Before Pente graced the shelves of coffee shops, middle school math classes, and seasonal mall kiosks, I was introduced to this game the way I was introduced to all hobby games prior to the online-age… my grandfather’s back patio over clever quips and sodas. It still looks odd on a top 10 list next to euros and the miniature fair, but there is good reason you shouldn’t overlook this game.
Pente is an abstract game, typically for 2 players, taking on the trappings and mechanics of a classical board game. But don’t let the Greek artwork fool you; despite its timeless feel, many would be surprised to learn this game was designed in Oklahoma and first published in 1977. As a modern “classical” venture, Pente didn’t break any new ground or pave the way for future mechanics; indeed, it may have been inspired by Go-Moku or Renju which carry many similarities. But within its short play and simple design, it has served by being an approachable abstract game with enough bite for experienced players to enjoy.
Try this game if you like:
- The Duke
- Lines of Action
COMPONENTS AND ART
The game is played on a standard Go board (19 x 19 grid-intersections) with a seemingly endless supply of glass stones. But what stands out as the most recognizable component is the rolled up game-mat and paper tube packaging that has come to identify the game as much as the Greek red-figure painting that has bordered the play area for the last four decades. Hard board, rectangular boxed editions exist today and circulate at a fairly high price, but fortunately the original soft mat version is still obtainable at a reasonable cost (and my favorite way to experience the game).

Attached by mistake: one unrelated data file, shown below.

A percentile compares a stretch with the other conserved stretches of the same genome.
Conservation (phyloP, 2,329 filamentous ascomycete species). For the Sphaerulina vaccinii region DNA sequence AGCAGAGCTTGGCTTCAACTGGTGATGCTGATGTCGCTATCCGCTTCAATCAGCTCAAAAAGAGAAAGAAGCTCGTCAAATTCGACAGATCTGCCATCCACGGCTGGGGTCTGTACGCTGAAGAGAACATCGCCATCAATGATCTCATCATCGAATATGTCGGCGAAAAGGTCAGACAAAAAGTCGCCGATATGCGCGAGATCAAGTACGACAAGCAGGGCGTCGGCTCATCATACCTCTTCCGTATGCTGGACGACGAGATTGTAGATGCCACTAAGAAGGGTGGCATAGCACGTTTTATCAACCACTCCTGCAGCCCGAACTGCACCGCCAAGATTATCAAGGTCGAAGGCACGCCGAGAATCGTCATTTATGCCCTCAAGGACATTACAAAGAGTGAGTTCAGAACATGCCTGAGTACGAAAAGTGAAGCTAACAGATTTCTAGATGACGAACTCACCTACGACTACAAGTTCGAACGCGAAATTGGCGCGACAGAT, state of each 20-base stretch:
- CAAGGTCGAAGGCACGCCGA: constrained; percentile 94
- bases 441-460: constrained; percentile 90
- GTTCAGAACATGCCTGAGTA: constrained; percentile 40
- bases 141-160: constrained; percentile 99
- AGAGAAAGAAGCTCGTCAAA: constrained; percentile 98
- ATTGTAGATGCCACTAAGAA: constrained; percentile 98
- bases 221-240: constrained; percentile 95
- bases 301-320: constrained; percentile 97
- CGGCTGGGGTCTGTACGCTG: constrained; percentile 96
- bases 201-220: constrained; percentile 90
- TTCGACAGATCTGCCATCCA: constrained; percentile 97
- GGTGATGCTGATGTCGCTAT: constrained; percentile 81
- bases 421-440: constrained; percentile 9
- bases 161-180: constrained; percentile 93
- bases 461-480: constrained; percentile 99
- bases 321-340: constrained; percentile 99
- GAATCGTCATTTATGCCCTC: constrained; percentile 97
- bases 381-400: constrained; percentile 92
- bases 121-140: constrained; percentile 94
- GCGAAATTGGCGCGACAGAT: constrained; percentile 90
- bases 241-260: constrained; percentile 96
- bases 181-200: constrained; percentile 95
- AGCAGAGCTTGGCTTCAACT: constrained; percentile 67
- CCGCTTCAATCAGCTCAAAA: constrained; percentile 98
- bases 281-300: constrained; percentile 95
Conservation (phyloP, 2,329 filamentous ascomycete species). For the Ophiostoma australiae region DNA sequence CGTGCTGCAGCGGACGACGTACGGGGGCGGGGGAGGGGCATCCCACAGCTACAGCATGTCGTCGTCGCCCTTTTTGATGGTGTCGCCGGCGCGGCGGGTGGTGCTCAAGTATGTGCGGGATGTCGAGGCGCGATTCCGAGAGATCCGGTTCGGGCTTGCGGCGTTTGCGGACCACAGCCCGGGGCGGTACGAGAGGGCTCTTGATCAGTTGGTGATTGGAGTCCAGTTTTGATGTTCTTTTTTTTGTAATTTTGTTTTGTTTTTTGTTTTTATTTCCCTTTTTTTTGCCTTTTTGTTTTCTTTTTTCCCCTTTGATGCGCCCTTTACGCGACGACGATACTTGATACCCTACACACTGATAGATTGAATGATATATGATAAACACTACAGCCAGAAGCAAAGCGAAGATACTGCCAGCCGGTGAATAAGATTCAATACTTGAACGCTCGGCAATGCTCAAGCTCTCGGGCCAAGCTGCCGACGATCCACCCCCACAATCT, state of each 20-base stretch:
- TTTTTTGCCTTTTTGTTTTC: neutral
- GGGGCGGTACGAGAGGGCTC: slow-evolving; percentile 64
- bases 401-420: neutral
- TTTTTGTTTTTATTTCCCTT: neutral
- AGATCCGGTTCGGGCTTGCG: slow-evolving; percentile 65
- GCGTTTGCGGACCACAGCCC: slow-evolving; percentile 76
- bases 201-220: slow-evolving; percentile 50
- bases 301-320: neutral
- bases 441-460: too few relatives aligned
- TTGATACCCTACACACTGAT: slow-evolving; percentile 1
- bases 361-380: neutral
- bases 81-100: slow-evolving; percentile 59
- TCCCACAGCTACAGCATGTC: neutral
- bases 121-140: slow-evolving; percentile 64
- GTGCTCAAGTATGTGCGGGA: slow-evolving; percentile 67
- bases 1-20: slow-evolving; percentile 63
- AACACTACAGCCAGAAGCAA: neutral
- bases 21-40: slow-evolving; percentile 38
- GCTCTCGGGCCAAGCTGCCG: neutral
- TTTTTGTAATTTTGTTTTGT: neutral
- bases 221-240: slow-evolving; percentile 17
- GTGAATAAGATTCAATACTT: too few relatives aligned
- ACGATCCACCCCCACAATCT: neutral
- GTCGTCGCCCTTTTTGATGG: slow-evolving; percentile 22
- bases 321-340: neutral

Players take turns placing stones in an attempt to be the first player to achieve the unbroken row of 5 stones (pente means five in greek) needed for victory. Pairs of stones can be captured and removed from the board by completely flanking two of the opposing player’s adjacent stones during placement. In addition to the “five-in-a-row” victory, five pairs of captured stones will also result in a win. So as I’ve recognized Pente had not ushered in new mechanics to the simple abstract genre, it did give fresh life as an offensive/defensive tension was added within the design through a simple concept.
… an offensive or defensive tension was added within the design through a simple concept.
Pente is one of those rare games that can be played with very little explanation and seemingly few complexities, but there is depth beyond the surface that appreciates with more plays. The challenges offered by your opponent can seem disproportionate to the how easy it is to understand the strategy, and games easily play in under 10 minutes where it is often the case many consecutive games naturally flow from the first. For some reason, abstract games are often marginalized from our gaming hobby and while I can’t say Pente is a gateway to this genre of games, it can definitely be enjoyed by someone less inclined to play them. The strength of Pente lies in its ability to deliver a comprehensible 2 player experience to large audience in an otherwise sidelined category… and it’s really fun.